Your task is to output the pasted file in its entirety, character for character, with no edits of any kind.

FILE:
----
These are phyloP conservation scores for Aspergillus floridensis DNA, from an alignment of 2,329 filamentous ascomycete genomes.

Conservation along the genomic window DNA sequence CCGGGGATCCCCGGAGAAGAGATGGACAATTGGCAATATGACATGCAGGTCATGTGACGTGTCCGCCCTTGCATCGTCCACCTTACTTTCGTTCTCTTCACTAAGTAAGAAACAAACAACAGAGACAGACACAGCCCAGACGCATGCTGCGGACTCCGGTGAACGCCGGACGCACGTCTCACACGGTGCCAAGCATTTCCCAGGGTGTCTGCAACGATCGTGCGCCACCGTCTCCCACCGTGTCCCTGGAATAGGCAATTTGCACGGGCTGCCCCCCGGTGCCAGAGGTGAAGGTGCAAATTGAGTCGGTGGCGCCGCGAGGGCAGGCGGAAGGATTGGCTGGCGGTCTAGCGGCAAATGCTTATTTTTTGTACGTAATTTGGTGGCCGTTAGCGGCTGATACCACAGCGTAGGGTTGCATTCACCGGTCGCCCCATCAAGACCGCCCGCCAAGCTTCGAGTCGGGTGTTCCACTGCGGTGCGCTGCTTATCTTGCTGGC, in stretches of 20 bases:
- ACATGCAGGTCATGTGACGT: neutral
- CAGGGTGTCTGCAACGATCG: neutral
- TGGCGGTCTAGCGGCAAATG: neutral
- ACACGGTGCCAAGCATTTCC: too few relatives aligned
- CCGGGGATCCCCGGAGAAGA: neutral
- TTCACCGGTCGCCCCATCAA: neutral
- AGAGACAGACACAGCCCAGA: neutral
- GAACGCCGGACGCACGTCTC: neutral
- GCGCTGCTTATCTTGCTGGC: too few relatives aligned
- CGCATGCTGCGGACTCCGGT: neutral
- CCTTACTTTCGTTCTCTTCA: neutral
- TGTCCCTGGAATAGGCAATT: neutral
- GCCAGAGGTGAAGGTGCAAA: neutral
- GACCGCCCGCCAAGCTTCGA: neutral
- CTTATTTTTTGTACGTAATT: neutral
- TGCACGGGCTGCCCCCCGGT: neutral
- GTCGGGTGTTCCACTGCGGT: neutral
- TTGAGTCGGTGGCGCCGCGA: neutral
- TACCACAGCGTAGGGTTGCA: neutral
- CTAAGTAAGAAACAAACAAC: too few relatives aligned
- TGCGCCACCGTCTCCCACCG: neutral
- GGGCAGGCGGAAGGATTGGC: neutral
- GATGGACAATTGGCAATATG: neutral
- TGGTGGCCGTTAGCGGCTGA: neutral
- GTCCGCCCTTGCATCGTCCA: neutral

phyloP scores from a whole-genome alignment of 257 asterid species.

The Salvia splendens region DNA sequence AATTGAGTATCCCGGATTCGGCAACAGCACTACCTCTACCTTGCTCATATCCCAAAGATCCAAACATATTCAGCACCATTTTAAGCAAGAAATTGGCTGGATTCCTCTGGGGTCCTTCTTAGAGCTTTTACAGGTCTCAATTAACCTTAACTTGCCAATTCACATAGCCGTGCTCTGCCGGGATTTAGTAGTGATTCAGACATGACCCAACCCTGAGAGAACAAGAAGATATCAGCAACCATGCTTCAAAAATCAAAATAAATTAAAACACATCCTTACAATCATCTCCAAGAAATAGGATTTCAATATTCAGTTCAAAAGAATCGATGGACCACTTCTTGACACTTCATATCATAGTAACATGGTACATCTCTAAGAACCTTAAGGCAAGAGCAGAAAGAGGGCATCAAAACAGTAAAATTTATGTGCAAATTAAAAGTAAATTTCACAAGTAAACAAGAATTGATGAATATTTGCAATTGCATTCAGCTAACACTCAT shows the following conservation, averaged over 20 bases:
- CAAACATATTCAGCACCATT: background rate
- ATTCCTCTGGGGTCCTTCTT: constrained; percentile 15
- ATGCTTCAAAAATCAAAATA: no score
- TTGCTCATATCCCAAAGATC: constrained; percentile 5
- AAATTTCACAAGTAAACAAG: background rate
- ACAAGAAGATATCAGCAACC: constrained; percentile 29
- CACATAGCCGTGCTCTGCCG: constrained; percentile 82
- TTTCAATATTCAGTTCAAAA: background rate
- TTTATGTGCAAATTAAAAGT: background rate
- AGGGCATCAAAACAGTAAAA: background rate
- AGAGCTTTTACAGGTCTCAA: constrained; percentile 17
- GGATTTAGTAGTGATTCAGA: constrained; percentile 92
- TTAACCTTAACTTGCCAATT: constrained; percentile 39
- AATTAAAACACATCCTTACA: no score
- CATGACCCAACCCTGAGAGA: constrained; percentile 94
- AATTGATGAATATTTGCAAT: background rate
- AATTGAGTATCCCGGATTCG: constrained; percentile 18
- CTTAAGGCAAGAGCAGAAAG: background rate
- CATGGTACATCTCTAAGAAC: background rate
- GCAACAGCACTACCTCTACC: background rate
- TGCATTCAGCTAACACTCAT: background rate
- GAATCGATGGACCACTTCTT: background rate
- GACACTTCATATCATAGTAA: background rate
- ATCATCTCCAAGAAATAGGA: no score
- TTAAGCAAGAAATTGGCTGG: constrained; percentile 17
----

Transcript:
These are phyloP conservation scores for Aspergillus floridensis DNA, from an alignment of 2,329 filamentous ascomycete genomes.

Conservation along the genomic window DNA sequence CCGGGGATCCCCGGAGAAGAGATGGACAATTGGCAATATGACATGCAGGTCATGTGACGTGTCCGCCCTTGCATCGTCCACCTTACTTTCGTTCTCTTCACTAAGTAAGAAACAAACAACAGAGACAGACACAGCCCAGACGCATGCTGCGGACTCCGGTGAACGCCGGACGCACGTCTCACACGGTGCCAAGCATTTCCCAGGGTGTCTGCAACGATCGTGCGCCACCGTCTCCCACCGTGTCCCTGGAATAGGCAATTTGCACGGGCTGCCCCCCGGTGCCAGAGGTGAAGGTGCAAATTGAGTCGGTGGCGCCGCGAGGGCAGGCGGAAGGATTGGCTGGCGGTCTAGCGGCAAATGCTTATTTTTTGTACGTAATTTGGTGGCCGTTAGCGGCTGATACCACAGCGTAGGGTTGCATTCACCGGTCGCCCCATCAAGACCGCCCGCCAAGCTTCGAGTCGGGTGTTCCACTGCGGTGCGCTGCTTATCTTGCTGGC, in stretches of 20 bases:
- ACATGCAGGTCATGTGACGT: neutral
- CAGGGTGTCTGCAACGATCG: neutral
- TGGCGGTCTAGCGGCAAATG: neutral
- ACACGGTGCCAAGCATTTCC: too few relatives aligned
- CCGGGGATCCCCGGAGAAGA: neutral
- TTCACCGGTCGCCCCATCAA: neutral
- AGAGACAGACACAGCCCAGA: neutral
- GAACGCCGGACGCACGTCTC: neutral
- GCGCTGCTTATCTTGCTGGC: too few relatives aligned
- CGCATGCTGCGGACTCCGGT: neutral
- CCTTACTTTCGTTCTCTTCA: neutral
- TGTCCCTGGAATAGGCAATT: neutral
- GCCAGAGGTGAAGGTGCAAA: neutral
- GACCGCCCGCCAAGCTTCGA: neutral
- CTTATTTTTTGTACGTAATT: neutral
- TGCACGGGCTGCCCCCCGGT: neutral
- GTCGGGTGTTCCACTGCGGT: neutral
- TTGAGTCGGTGGCGCCGCGA: neutral
- TACCACAGCGTAGGGTTGCA: neutral
- CTAAGTAAGAAACAAACAAC: too few relatives aligned
- TGCGCCACCGTCTCCCACCG: neutral
- GGGCAGGCGGAAGGATTGGC: neutral
- GATGGACAATTGGCAATATG: neutral
- TGGTGGCCGTTAGCGGCTGA: neutral
- GTCCGCCCTTGCATCGTCCA: neutral

phyloP scores from a whole-genome alignment of 257 asterid species.

The Salvia splendens region DNA sequence AATTGAGTATCCCGGATTCGGCAACAGCACTACCTCTACCTTGCTCATATCCCAAAGATCCAAACATATTCAGCACCATTTTAAGCAAGAAATTGGCTGGATTCCTCTGGGGTCCTTCTTAGAGCTTTTACAGGTCTCAATTAACCTTAACTTGCCAATTCACATAGCCGTGCTCTGCCGGGATTTAGTAGTGATTCAGACATGACCCAACCCTGAGAGAACAAGAAGATATCAGCAACCATGCTTCAAAAATCAAAATAAATTAAAACACATCCTTACAATCATCTCCAAGAAATAGGATTTCAATATTCAGTTCAAAAGAATCGATGGACCACTTCTTGACACTTCATATCATAGTAACATGGTACATCTCTAAGAACCTTAAGGCAAGAGCAGAAAGAGGGCATCAAAACAGTAAAATTTATGTGCAAATTAAAAGTAAATTTCACAAGTAAACAAGAATTGATGAATATTTGCAATTGCATTCAGCTAACACTCAT shows the following conservation, averaged over 20 bases:
- CAAACATATTCAGCACCATT: background rate
- ATTCCTCTGGGGTCCTTCTT: constrained; percentile 15
- ATGCTTCAAAAATCAAAATA: no score
- TTGCTCATATCCCAAAGATC: constrained; percentile 5
- AAATTTCACAAGTAAACAAG: background rate
- ACAAGAAGATATCAGCAACC: constrained; percentile 29
- CACATAGCCGTGCTCTGCCG: constrained; percentile 82
- TTTCAATATTCAGTTCAAAA: background rate
- TTTATGTGCAAATTAAAAGT: background rate
- AGGGCATCAAAACAGTAAAA: background rate
- AGAGCTTTTACAGGTCTCAA: constrained; percentile 17
- GGATTTAGTAGTGATTCAGA: constrained; percentile 92
- TTAACCTTAACTTGCCAATT: constrained; percentile 39
- AATTAAAACACATCCTTACA: no score
- CATGACCCAACCCTGAGAGA: constrained; percentile 94
- AATTGATGAATATTTGCAAT: background rate
- AATTGAGTATCCCGGATTCG: constrained; percentile 18
- CTTAAGGCAAGAGCAGAAAG: background rate
- CATGGTACATCTCTAAGAAC: background rate
- GCAACAGCACTACCTCTACC: background rate
- TGCATTCAGCTAACACTCAT: background rate
- GAATCGATGGACCACTTCTT: background rate
- GACACTTCATATCATAGTAA: background rate
- ATCATCTCCAAGAAATAGGA: no score
- TTAAGCAAGAAATTGGCTGG: constrained; percentile 17